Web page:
Medicare will pay for one flu shot per influenza season in the fall or winter. Medicare may cover additional seasonal influenza virus vaccinations if medically necessary.

 

What is different if the patient gets the flu shot somewhere besides the physician’s office?

Institutional Providers: Additional Billing Information

Hospitals, other than Indian Health Service (IHS) Hospitals
and Critical Access Hospitals (CAHs) 12X, 13X
CAHs: Method I and II and IHS CAHs 85X
IHS Hospitals 12X, 13X
Skilled Nursing Facilities (SNFs) 22X, 23X
Home Health Agencies (HHAs) 34X
Comprehensive Outpatient Rehabilitation Facilities (CORFs) 75X

Revenue Codes: 0636 – vaccine
0771 – administration

Rural Health Clinics (RHCs) 71X

Federally Qualified Health Centers (FQHCs) – 77X (for dates of service on or after April 1, 2010)

Do providers that only provide immunizations need to enroll in the Medicare Program?

Yes. Providers must enroll in the Medicare Program even if immunizations are the only service they will provide to beneficiaries. They should enroll as provider specialty type 73, Mass Immunization Roster Biller, by completing Form CMS-855I for individuals or Form CMS-855B for a group.

Click here to locate these forms.

What is a mass immunizer?

A mass immunizer offers seasonal influenza virus and/or pneumococcal vaccinations to a large number of individuals and may be a traditional Medicare provider or supplier or a nontraditional provider or supplier (such as a senior citizens’ center, a public health clinic, or a community pharmacy). Mass immunizers must submit claims for immunizations on roster bills and must take assignment on both the vaccine and its
administration. A mass immunizer should enroll with the Medicare Contractor prior to influenza season.

What is Roster Billing?

(Influenza & Pneumococcal Vaccinations Only)

The simplified roster billing process was developed to enable Medicare beneficiaries to participate in mass PPV and influenza virus vaccination programs. (Medicare has not developed roster billing for hepatitis B or other vaccinations.) Roster billing can also substantially lessen the administrative burden on physician practices by allowing them to submit one claim for all of the Medicare beneficiaries that received either the PPV or influenza vaccine on a given day. Medicare will often refer to these providers, who utilize roster billing, as “Mass Immunizers.”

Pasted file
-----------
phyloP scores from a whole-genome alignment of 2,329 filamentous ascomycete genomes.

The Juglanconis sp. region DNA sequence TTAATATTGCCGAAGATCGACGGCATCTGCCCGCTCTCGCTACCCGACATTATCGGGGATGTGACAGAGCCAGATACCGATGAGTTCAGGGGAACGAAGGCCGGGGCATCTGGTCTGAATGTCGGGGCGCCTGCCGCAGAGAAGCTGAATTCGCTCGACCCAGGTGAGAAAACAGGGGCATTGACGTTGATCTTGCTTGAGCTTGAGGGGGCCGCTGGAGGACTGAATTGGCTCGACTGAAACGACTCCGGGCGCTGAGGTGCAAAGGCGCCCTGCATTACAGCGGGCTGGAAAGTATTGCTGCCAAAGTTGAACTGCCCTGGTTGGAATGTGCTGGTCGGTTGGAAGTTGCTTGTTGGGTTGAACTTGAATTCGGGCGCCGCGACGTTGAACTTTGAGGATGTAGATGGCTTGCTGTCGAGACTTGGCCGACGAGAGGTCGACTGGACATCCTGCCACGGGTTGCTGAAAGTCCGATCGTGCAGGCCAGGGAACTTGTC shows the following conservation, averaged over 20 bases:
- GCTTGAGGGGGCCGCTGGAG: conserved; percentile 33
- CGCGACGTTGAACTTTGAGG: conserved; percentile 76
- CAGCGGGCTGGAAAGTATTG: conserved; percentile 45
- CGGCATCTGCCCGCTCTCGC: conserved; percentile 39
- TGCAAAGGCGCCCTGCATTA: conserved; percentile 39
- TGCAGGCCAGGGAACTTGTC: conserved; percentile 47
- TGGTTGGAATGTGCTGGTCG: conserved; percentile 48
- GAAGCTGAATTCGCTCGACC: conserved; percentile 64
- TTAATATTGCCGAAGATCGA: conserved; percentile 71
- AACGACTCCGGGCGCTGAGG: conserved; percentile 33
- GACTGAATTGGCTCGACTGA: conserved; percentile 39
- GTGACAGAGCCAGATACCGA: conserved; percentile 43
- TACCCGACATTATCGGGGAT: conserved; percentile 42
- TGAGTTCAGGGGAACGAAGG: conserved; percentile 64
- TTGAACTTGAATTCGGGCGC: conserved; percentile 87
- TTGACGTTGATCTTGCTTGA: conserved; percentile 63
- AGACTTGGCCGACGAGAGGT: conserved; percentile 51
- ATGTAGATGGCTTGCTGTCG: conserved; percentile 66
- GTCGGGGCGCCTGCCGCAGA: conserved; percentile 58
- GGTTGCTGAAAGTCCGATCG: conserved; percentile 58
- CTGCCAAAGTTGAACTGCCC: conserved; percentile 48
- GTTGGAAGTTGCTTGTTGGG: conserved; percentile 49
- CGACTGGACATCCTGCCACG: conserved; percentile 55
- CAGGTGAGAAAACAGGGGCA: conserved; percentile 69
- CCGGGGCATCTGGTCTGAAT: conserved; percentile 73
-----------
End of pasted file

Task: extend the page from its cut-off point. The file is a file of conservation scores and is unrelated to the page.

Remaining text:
For Medicare Part B submission, physician practices and other “Mass Immunizers” must submit a separate pre-printed CMS-1500 paper claim form or bill electronically for each type of vaccination (either influenza or PPV) and attach a roster list containing information for 2 or more Medicare beneficiaries. When “mass immunizers” choose to conduct roster billing electronically, they are required to use the HIPAA-adopted ASC X12N 837 claim standard. Local Medicare Carriers may offer low or no-cost software to help providers utilize roster billing electronically, however, this software is not currently available nationwide so check with your local carrier for specifics in your area.

All entities that submit claims on roster bills must accept assignment.

Roster bills submitted by providers to a Medicare carrier must contain more than one patient and the date of service for each vaccination administered must be the same. (Medicare policy was changed July 1, 1998, and the requirement that a minimum of five beneficiaries be vaccinated per day in order to roster bill was reduced to two beneficiaries per day.)